"Zur Wiirdigung des Theo. von Hohenheim," 1842; HOHFER,
" Histoire de la Chirme :" BREMBR, " Dissertatio de Vita Paracelsi,
1836: " Nouvelle Biographic Generale."

Paradin, pfrfdaN', (GuiLLAUME,) a French priest
and historian, born near Chalons about 1510. Among
his works are a " History of his own Time," (1550,) and
"Annals of Burgundy," (1566.) Died in 1590.
Paradia de Moncrif. See MONCRIF.
Paradis de Raymoudis, pfrj'de' deh rl'mdN'dess',
(JEAN ZACHARIE,) a French moralist, born at Bourg-en-
Bresse in 1746. He wrote a "Treatise on Morality and
Happiness," (2 vols., 1784.) Died in 1800.

Paradis, von, fon pi'Ra'de', (MARIE THERESE,) a
German pianist, organist, and composer, born in Vienna
in I7W She was blind from childhood. Died in 1824.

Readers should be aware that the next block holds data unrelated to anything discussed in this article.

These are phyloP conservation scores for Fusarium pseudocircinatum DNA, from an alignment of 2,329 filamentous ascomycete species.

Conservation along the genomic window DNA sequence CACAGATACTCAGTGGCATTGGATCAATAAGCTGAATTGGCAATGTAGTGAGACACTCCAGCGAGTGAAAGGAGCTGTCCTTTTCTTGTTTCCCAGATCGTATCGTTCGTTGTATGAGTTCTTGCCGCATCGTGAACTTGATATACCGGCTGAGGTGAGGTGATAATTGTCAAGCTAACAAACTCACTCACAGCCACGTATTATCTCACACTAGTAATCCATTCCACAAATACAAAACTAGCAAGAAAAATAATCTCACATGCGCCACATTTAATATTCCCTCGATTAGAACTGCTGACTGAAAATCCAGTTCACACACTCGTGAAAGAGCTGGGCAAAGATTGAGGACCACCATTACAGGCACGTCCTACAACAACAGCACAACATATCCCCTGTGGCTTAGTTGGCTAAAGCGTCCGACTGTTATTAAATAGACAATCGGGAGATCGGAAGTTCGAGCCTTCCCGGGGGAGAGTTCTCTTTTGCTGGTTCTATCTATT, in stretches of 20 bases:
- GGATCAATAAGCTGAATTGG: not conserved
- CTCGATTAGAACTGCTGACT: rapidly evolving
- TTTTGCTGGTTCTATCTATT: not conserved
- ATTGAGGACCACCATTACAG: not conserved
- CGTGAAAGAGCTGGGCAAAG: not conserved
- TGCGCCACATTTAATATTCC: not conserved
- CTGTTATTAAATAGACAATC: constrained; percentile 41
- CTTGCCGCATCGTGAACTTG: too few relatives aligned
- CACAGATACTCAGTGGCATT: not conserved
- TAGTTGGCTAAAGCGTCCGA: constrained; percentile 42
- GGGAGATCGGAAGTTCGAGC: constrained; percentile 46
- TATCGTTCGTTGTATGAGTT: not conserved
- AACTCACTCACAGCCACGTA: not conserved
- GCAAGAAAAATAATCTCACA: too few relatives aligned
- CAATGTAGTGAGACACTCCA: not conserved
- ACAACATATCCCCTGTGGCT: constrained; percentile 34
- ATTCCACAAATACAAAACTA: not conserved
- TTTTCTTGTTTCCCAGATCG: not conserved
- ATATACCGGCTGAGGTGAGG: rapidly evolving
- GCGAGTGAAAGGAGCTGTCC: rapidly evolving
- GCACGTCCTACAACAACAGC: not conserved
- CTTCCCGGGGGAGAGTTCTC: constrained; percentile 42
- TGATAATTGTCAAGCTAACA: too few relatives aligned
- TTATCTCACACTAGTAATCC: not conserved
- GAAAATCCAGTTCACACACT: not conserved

Paradifli, pa-ri-dee'see, (AcosriNO,) COUNT, an Ital-
ian poet and prose writer, born at Vignola in 1736.
He was professor of civil economy and of history at
Modena. He wrote vcrsi sciolti, (" blank verse,") which
were received with favour, and an excellent " Eulogy on
Montecuccoli," (1776,) in prose. He translated some
tragedies of Voltaire into Italian. Died in 1783.
See SCHBDONI, " Elogio del Conte A. Paradisi," 1789.
Paradiai, (GIOVANNI,) COUNT, a son of the preceding,
was born at Reggio in 1760. Bonaparte appointed him
a director of the Cisalpine republic in 1797, and council-
lor of state in 1804. He presided over the Italian senate
from 1809 to 1814. Died in 1826.
Paraeua. See PARB.

Paramo, de, da pa'ra-mo, (Luis,) a Spanish theo
logian, born near Toledo about 1545. He wrote "On
the Origin and Progress of the Inquisition," (1598,) said
to be one of the most curious works on that subject

Parana, de, da pa-ra-na', (HoNpRio HERMETO CAR-
NEIRO LEAo.) MARQUIS, a Brazilian minister of state,
born at Jacahy, January n, 1801. He was a leader of
the conservative party, and became president of the
council in 1853. Died in 1856.

Far-a-an-ra'ma, [Hindoo pron. pur'a-s66-ra'ma and
pur'a-soo-rlm', fro'm the Sanscrit p&rfeu or pdrdshu, an
"axe," and r&mH, one "who delights in,"] in the Hindoo